Forget tanks and jet fighters. Chinese soldiers may have found a new weapon to battle the Indian army: medieval-style halberds.
Photos have surfaced that purportedly show Chinese troops in Tibet carrying polearms. Chinese soldiers in modern battle gear – including body armor and helmets – are seen holding long sticks topped with curved blades that resemble machetes. Presumably the weapons are meant to be used against Indian soldiers, with whom China has fought recent border clashes.
If true, this would be consistent with numerous reports that Chinese troops have used improvised edged weapons, such as nail-studded clubs, in previous border skirmishes with Indian forces.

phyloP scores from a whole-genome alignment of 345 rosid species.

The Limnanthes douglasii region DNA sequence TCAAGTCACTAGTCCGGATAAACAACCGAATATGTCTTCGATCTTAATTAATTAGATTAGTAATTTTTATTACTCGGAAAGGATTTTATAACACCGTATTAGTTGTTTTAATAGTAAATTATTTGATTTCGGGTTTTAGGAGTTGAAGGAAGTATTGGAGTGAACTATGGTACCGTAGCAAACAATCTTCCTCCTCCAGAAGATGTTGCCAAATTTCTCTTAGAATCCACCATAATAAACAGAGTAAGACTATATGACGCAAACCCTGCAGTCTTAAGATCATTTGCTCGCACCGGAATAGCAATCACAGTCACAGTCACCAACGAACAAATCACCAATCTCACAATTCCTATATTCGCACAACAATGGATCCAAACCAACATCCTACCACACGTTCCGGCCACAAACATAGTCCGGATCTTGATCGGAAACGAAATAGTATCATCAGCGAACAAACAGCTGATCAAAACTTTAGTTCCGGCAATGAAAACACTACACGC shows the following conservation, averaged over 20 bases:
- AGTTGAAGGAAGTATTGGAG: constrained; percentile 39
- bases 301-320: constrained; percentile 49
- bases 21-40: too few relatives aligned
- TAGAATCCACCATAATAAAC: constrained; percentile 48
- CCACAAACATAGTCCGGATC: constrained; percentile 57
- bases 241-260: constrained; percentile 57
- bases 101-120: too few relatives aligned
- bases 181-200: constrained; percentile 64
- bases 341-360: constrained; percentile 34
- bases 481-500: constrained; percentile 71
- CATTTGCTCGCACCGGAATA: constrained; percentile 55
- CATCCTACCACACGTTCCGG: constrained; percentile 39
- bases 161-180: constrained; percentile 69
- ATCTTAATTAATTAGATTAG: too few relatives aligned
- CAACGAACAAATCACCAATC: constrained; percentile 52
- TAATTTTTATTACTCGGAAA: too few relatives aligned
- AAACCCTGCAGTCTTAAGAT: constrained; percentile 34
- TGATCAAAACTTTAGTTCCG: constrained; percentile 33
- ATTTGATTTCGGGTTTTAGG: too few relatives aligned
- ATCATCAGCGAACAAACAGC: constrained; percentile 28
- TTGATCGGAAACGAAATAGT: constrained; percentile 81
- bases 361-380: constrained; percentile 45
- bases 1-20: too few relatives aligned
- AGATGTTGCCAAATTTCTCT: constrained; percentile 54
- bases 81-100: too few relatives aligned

“In the hands of the Chinese, the guan dao is a Chinese edged weapon, similar to a glaive or a halberd, consisting of a long shaft with a warhead in the form of a wide curved blade and weighing in the range of 2 to 5 kilograms [4 to 11 pounds],” notes Dambiev, a Russian defense site.
Why does the People’s Liberation Army resemble a Society for Creative Anachronism joust, or live-action Dungeons & Dragons players? There’s actually a very practical reason. A 1996 agreement regarding the disputed border – known as the Line of Actual Control, or LAC – states that “neither side shall open fire or hunt with guns or explosives within two kilometers [1.3 miles] from the line of actual control.” China and India have skirmished for years – and even fought a war in 1962 — along the 2,500-mile LAC, a loosely defined border that comprises some of the harshest terrain on Earth, including the Himalaya mountains.
I admit, I don’t really understand the geopolitical motivation behind China’s incursion into India, but there has supposedly been some pretty brutal hand-to-hand engagements.View Linked Article